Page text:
A-105 Trumbull, Conn., December 8, 1940
On the evening of December 5th I stopped at the store for mail and found your airmail letter written in lead pencil and dated (I can hardly believe my eyes and wonder if you made a mistake) December 3rd. Anyway I am hastening to answer it by giving you the addresses requested:
Grandpa lists here the addresses of family and friends.
I am disappointed about what you say regarding sending you a Christmas present as I had something all picked out which I think you will like, but I am afraid that what you say is all too true, as I checked up with the post office here and find I have to fill out eight different forms for customs declaration with each package sent and the clerk seemed to feel that it was not very wise to mail merchandise to Venezuela. What I am doing, however, is to send several small packages of trinkets under the sample ruling, one of which contains a Christmas stocking, empty, which when received, you are to fill with the contents of the other boxes and try to capture a bit of the Trumbull Christmas spirit as you open these few and sundry packages. I hope they will arrive before Christmas and will convey some measure of the goodwill and love that is invisibly wrapped up with them and won’t need any customs declaration.
Read’s and Howland’s are all decked out with their Christmas regalia and the snow in the streets which we have had for the last few days, the hurrying crowds, the imitation Santa Claus’ all so familiar to you, will be one of the pictures you may hang on memories wall, as you sweat and slap insects on December 25th somewhere “north of the Orinoco”.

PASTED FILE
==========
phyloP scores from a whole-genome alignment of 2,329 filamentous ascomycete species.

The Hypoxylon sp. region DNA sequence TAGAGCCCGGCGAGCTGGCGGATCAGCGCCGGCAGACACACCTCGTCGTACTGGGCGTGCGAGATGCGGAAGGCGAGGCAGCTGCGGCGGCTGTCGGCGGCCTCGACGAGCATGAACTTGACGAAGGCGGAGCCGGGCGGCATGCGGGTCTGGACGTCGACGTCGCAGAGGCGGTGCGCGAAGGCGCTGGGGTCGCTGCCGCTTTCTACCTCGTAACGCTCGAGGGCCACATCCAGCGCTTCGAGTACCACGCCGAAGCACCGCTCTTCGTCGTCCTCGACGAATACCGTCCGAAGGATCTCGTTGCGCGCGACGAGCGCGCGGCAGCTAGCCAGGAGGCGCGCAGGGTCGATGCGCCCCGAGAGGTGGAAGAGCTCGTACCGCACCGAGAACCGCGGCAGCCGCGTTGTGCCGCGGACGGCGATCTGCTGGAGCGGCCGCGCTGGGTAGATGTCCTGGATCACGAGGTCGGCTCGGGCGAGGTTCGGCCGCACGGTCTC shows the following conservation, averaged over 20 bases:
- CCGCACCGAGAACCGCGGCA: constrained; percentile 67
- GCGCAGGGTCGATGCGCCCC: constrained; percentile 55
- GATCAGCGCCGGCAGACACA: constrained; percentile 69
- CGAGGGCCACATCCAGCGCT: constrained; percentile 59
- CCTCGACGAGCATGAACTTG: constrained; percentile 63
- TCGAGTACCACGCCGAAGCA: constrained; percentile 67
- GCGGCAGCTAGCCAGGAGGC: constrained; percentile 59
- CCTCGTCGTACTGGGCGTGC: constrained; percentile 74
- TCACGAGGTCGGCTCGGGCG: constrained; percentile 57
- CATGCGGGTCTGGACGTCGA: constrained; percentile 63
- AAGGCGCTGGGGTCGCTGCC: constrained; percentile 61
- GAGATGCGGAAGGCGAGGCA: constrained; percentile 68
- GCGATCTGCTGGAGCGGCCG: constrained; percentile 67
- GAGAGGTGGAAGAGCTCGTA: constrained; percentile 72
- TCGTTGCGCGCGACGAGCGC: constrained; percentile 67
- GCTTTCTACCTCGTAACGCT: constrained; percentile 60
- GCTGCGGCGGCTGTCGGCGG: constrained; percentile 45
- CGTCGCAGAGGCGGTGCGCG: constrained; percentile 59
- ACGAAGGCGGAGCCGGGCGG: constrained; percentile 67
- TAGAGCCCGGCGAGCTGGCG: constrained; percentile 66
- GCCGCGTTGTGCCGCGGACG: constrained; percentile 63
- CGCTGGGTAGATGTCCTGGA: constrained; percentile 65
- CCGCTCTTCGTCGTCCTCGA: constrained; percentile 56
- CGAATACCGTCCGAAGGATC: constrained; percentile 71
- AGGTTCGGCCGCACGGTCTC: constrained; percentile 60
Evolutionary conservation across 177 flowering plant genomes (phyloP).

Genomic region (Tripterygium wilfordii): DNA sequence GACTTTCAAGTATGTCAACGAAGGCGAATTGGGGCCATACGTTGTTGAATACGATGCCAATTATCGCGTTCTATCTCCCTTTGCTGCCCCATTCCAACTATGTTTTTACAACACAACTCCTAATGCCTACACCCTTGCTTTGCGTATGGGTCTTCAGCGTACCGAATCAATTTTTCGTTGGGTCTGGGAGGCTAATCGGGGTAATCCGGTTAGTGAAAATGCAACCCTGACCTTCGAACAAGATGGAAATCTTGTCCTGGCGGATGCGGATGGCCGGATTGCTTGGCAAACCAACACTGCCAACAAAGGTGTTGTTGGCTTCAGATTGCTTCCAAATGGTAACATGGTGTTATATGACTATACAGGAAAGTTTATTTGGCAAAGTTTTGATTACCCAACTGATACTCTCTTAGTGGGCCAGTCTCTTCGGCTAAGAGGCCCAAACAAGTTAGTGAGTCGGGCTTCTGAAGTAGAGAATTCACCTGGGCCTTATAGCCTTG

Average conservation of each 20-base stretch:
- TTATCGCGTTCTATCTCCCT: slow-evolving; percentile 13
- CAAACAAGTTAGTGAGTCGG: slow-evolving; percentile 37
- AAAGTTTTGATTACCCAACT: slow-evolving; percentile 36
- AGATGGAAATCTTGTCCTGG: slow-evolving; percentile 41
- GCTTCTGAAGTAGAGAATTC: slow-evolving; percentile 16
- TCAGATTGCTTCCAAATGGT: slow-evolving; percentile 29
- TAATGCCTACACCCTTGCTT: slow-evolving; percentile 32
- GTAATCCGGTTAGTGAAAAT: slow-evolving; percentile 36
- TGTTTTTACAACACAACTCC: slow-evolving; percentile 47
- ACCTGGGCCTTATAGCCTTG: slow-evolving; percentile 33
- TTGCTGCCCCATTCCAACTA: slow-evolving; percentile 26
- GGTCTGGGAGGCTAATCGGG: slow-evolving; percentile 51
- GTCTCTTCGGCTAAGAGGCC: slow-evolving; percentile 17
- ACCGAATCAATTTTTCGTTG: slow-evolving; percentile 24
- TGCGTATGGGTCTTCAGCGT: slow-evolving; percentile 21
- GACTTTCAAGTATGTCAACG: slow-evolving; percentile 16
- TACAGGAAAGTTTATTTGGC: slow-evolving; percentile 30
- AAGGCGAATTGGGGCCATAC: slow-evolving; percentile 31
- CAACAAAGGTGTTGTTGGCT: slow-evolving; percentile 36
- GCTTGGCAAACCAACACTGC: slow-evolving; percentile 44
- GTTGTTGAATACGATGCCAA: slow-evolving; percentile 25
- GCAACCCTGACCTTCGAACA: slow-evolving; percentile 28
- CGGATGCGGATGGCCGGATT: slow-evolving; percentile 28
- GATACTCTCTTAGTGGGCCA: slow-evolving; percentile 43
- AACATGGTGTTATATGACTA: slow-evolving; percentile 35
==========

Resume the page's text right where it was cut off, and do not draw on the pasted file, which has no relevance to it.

And “snow on the streets” reminds me that aside from the beauty there is also a seamy side. Yesterday Dick, who does not work at Underwood’s on Saturday but was going down to the office with me to help out on a rush job and later take my car and go around with me to the various secondhand car dealers to see what he could find that would cost him less to run in getting back and forth to work than the Packard, was driving with Dave in the front seat with him and I in the back. The streets were slippery and I had cautioned him about going at what I thought was an excessive speed under the conditions, but with the overconfidence of youth and a bit resentful of being told how to drive from the back seat, he felt he knew the car was under control and paid little attention to the “voice of experience”. Turning from the Beardsley Park corner by George’s gas station down on Noble Avenue, the street was quite icy. We got down almost to the end of the Park by Noble’s Monument, when some cowboy driving a delivery wagon came sailing around the corner towards us and began skidding and weaving back and forth from one side of the road to the other. He was going at a good rate of speed and so were we. In a few seconds after we saw him swinging back and forth it was quite apparent that he was skidding right into our pathway and to avoid a collision Dick swung sharply to the right, colliding with a tree with a glancing blow and also smacking the rear fender giving it a small dent. The right front fender however was smashed in good and proper. It looked as if some big strong blacksmith had hit it with a 50 pound sledge and crumpled it all in so that it scraped on the tire. Our cowboy deliveryman however went gaily on his way. So now my new car is a pretty looking site. One of Fates little Christmas presents.
Tomorrow and Wednesday, I’ll be finishing this letter to all three boys.
Thursday and Friday will be another letter from Grandpa to his sons, far from home this Christmas season.
On Saturday and Sunday, more Special Pictures. Next week, we’ll move on to letters written in 1942.